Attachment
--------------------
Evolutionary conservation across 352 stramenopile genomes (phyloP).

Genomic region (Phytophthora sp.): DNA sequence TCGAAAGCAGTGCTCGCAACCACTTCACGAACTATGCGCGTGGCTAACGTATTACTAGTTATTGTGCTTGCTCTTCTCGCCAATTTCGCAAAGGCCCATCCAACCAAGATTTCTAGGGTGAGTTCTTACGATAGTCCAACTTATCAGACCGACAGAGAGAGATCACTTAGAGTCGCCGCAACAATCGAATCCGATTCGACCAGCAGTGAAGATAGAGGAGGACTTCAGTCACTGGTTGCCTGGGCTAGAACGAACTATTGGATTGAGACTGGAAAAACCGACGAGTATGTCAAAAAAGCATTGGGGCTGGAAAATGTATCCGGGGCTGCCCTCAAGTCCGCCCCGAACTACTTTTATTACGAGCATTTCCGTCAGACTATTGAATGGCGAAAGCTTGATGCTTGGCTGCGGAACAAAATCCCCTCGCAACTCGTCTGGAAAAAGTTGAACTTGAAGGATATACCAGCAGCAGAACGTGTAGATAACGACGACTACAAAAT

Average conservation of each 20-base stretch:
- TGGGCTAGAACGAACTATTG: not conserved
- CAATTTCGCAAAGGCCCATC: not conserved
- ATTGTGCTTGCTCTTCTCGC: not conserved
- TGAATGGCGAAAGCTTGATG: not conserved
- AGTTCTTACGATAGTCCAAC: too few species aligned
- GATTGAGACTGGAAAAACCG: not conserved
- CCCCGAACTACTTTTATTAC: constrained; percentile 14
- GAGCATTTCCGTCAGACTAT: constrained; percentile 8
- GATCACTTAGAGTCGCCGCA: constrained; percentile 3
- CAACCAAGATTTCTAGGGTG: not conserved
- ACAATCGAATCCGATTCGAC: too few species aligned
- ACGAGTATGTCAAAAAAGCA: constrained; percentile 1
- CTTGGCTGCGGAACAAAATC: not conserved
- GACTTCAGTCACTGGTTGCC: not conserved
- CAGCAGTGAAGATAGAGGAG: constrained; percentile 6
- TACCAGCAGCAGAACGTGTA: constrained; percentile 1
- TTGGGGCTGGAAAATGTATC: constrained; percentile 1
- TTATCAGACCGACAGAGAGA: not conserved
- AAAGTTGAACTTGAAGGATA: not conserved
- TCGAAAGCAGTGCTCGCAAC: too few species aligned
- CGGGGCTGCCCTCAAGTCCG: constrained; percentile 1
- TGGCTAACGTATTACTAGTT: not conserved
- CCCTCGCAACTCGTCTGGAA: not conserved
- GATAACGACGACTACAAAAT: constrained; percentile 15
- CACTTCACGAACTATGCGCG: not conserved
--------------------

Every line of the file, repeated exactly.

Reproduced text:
Evolutionary conservation across 352 stramenopile genomes (phyloP).

Genomic region (Phytophthora sp.): DNA sequence TCGAAAGCAGTGCTCGCAACCACTTCACGAACTATGCGCGTGGCTAACGTATTACTAGTTATTGTGCTTGCTCTTCTCGCCAATTTCGCAAAGGCCCATCCAACCAAGATTTCTAGGGTGAGTTCTTACGATAGTCCAACTTATCAGACCGACAGAGAGAGATCACTTAGAGTCGCCGCAACAATCGAATCCGATTCGACCAGCAGTGAAGATAGAGGAGGACTTCAGTCACTGGTTGCCTGGGCTAGAACGAACTATTGGATTGAGACTGGAAAAACCGACGAGTATGTCAAAAAAGCATTGGGGCTGGAAAATGTATCCGGGGCTGCCCTCAAGTCCGCCCCGAACTACTTTTATTACGAGCATTTCCGTCAGACTATTGAATGGCGAAAGCTTGATGCTTGGCTGCGGAACAAAATCCCCTCGCAACTCGTCTGGAAAAAGTTGAACTTGAAGGATATACCAGCAGCAGAACGTGTAGATAACGACGACTACAAAAT

Average conservation of each 20-base stretch:
- TGGGCTAGAACGAACTATTG: not conserved
- CAATTTCGCAAAGGCCCATC: not conserved
- ATTGTGCTTGCTCTTCTCGC: not conserved
- TGAATGGCGAAAGCTTGATG: not conserved
- AGTTCTTACGATAGTCCAAC: too few species aligned
- GATTGAGACTGGAAAAACCG: not conserved
- CCCCGAACTACTTTTATTAC: constrained; percentile 14
- GAGCATTTCCGTCAGACTAT: constrained; percentile 8
- GATCACTTAGAGTCGCCGCA: constrained; percentile 3
- CAACCAAGATTTCTAGGGTG: not conserved
- ACAATCGAATCCGATTCGAC: too few species aligned
- ACGAGTATGTCAAAAAAGCA: constrained; percentile 1
- CTTGGCTGCGGAACAAAATC: not conserved
- GACTTCAGTCACTGGTTGCC: not conserved
- CAGCAGTGAAGATAGAGGAG: constrained; percentile 6
- TACCAGCAGCAGAACGTGTA: constrained; percentile 1
- TTGGGGCTGGAAAATGTATC: constrained; percentile 1
- TTATCAGACCGACAGAGAGA: not conserved
- AAAGTTGAACTTGAAGGATA: not conserved
- TCGAAAGCAGTGCTCGCAAC: too few species aligned
- CGGGGCTGCCCTCAAGTCCG: constrained; percentile 1
- TGGCTAACGTATTACTAGTT: not conserved
- CCCTCGCAACTCGTCTGGAA: not conserved
- GATAACGACGACTACAAAAT: constrained; percentile 15
- CACTTCACGAACTATGCGCG: not conserved